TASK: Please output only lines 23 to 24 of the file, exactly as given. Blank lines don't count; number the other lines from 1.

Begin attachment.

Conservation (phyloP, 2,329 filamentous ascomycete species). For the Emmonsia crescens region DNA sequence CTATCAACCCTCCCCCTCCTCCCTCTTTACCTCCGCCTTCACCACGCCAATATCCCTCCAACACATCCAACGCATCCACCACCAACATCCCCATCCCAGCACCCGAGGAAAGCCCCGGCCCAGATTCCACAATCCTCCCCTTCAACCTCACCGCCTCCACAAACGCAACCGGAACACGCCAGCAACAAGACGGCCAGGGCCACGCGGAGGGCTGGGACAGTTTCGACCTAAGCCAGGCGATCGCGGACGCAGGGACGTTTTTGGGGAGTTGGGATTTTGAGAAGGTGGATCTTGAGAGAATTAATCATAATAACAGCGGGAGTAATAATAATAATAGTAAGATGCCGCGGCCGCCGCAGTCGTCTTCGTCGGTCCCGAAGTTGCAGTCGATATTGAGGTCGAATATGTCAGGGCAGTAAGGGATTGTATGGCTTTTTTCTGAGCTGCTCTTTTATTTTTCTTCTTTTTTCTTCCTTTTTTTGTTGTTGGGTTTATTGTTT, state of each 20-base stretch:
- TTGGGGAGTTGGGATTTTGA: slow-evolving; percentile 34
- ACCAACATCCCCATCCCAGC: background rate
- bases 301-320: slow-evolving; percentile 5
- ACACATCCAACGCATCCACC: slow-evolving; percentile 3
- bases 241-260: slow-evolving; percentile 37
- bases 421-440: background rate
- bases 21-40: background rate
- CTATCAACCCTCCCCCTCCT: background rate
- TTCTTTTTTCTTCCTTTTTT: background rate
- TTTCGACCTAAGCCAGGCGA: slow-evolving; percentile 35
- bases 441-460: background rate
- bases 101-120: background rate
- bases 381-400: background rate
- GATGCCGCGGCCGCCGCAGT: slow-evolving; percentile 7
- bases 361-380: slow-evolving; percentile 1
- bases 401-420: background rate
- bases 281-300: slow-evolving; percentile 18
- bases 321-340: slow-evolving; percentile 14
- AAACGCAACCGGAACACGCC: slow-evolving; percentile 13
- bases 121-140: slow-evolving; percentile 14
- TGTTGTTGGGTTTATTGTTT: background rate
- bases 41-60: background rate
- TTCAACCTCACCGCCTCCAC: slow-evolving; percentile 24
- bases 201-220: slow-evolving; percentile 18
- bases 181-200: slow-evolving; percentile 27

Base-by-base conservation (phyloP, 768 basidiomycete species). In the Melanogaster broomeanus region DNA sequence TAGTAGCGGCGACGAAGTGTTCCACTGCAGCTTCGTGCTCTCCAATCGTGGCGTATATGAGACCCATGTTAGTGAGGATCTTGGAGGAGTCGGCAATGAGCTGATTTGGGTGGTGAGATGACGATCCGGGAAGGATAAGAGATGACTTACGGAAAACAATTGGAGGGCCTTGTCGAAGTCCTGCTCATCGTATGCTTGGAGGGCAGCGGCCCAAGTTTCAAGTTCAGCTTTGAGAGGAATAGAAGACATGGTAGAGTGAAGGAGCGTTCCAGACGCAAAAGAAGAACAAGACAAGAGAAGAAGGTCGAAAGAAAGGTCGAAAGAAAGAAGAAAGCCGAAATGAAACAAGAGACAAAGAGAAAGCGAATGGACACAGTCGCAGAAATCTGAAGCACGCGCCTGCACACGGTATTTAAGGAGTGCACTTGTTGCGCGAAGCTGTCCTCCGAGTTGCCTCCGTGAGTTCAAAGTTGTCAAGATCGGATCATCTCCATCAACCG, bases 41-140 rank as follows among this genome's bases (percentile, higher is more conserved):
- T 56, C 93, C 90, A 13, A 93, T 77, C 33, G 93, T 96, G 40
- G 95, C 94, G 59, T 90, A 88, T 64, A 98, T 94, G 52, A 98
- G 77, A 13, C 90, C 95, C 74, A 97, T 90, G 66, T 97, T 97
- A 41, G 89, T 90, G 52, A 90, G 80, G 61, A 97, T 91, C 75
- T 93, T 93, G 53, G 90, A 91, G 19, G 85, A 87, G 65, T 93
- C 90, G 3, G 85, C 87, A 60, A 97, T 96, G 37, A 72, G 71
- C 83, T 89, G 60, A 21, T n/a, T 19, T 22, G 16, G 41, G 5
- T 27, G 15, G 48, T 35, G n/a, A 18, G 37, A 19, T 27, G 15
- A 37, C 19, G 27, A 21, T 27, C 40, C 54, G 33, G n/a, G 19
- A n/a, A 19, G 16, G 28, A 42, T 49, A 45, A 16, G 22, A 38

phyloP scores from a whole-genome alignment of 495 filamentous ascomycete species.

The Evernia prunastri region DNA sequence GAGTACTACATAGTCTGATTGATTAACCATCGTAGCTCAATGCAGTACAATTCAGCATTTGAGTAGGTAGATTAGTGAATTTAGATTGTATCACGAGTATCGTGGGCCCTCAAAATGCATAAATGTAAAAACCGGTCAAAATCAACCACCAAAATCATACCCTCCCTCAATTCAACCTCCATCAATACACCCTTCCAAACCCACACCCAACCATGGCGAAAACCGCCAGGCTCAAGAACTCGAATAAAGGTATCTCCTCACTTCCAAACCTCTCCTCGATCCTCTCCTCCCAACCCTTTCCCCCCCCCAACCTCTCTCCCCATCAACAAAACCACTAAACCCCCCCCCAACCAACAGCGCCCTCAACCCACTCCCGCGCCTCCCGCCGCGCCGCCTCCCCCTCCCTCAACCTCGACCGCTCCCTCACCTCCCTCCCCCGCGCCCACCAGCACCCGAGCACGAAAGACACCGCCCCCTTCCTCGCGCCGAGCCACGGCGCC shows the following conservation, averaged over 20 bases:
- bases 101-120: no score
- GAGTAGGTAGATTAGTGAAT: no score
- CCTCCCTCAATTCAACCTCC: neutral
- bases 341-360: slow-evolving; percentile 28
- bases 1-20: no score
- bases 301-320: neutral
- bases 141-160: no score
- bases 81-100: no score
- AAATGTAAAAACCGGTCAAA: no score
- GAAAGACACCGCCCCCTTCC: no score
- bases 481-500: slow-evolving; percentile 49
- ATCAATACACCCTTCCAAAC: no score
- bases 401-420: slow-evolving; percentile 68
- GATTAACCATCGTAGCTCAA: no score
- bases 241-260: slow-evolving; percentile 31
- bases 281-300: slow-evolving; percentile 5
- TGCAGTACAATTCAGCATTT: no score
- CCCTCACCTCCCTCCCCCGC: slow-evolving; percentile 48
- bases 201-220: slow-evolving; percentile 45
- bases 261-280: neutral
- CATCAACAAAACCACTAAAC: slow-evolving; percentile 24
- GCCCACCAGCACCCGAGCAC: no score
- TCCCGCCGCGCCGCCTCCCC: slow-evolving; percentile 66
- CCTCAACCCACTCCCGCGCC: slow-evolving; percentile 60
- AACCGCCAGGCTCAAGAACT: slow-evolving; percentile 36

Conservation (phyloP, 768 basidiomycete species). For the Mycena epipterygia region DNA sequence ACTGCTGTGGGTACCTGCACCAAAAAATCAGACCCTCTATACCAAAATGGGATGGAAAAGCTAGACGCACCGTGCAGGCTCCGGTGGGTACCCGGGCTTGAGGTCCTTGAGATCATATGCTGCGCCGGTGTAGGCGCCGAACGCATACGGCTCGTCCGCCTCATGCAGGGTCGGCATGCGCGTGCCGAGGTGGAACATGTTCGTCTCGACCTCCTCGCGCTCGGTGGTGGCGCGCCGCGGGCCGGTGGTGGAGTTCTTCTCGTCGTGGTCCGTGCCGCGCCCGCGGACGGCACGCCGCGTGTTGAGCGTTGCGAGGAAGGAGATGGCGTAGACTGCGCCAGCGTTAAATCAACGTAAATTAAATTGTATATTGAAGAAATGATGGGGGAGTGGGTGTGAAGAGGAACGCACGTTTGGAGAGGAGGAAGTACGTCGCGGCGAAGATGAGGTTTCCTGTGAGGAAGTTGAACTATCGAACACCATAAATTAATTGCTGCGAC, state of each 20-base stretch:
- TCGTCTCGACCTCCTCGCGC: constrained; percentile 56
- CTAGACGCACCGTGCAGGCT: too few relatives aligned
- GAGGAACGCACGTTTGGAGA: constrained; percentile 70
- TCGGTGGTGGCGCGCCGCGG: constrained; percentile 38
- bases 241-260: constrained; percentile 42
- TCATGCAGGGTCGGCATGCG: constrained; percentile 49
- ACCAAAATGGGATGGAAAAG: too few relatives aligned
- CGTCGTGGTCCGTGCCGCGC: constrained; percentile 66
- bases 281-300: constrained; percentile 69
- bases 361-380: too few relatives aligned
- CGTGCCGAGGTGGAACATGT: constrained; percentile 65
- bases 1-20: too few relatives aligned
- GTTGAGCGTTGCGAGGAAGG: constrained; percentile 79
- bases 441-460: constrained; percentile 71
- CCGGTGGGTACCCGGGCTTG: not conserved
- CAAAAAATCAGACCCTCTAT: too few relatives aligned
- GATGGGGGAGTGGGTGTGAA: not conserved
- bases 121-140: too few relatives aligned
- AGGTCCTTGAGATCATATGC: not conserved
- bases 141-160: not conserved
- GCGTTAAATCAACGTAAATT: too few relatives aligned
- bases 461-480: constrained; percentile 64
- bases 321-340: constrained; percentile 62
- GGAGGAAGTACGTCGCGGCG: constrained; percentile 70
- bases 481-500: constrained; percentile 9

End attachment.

- bases 41-60: background rate
- TTCAACCTCACCGCCTCCAC: slow-evolving; percentile 24